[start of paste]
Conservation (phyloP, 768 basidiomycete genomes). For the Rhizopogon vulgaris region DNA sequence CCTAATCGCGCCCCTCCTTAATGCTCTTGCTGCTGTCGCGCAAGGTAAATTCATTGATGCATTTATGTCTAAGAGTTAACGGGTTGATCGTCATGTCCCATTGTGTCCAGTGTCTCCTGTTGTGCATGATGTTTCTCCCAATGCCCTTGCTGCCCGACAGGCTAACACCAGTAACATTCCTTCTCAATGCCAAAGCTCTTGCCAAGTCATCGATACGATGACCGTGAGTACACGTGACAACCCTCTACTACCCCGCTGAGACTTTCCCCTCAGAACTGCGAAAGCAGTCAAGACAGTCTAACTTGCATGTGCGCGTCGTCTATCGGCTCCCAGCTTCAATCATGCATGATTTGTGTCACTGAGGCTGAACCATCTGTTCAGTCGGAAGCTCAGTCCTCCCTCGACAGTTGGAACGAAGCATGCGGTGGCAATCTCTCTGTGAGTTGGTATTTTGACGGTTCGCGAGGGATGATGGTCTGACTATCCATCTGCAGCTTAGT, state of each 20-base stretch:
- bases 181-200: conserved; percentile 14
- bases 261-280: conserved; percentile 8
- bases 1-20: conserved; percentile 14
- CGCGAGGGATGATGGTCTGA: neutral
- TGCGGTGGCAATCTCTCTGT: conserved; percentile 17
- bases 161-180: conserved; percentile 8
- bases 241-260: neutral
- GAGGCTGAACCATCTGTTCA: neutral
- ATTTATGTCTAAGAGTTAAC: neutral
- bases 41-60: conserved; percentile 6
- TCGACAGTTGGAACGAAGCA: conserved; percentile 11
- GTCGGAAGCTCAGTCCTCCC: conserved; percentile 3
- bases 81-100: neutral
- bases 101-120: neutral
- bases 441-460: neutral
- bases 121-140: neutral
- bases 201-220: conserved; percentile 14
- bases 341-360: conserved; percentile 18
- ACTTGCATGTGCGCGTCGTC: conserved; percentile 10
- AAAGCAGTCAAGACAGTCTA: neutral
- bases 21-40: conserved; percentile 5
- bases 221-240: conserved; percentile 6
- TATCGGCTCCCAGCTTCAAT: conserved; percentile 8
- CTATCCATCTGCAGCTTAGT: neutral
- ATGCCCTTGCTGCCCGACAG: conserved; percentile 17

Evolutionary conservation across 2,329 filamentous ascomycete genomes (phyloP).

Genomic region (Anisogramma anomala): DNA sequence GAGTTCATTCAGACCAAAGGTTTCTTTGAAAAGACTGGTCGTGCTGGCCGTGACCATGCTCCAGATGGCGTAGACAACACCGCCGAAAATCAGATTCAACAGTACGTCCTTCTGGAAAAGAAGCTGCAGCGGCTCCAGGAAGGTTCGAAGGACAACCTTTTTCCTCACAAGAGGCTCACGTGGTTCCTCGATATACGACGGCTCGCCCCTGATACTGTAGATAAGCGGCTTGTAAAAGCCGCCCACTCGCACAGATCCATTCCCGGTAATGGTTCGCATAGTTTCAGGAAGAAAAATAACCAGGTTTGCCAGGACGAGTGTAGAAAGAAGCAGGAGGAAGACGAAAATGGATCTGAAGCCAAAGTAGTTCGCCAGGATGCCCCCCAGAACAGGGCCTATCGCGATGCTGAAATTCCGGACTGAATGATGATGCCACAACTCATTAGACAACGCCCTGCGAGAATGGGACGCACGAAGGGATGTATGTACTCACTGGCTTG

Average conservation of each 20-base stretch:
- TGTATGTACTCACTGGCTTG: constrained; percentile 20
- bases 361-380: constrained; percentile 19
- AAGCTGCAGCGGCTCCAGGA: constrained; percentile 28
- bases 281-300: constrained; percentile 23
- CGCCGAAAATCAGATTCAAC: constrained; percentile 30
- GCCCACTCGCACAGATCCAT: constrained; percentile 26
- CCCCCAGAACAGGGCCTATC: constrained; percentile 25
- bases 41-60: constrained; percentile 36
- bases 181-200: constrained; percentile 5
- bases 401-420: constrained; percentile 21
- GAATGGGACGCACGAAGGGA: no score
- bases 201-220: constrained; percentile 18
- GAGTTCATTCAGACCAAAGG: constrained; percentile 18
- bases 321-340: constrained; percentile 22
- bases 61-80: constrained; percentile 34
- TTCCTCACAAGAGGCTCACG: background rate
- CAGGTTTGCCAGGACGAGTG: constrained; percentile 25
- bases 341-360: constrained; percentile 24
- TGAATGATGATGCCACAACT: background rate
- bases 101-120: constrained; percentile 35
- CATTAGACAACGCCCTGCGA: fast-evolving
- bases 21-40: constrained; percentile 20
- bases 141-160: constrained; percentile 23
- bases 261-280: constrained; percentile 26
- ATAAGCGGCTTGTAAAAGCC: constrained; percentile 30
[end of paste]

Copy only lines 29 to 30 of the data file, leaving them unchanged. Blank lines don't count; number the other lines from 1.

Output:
Average conservation of each 20-base stretch:
- TGTATGTACTCACTGGCTTG: constrained; percentile 20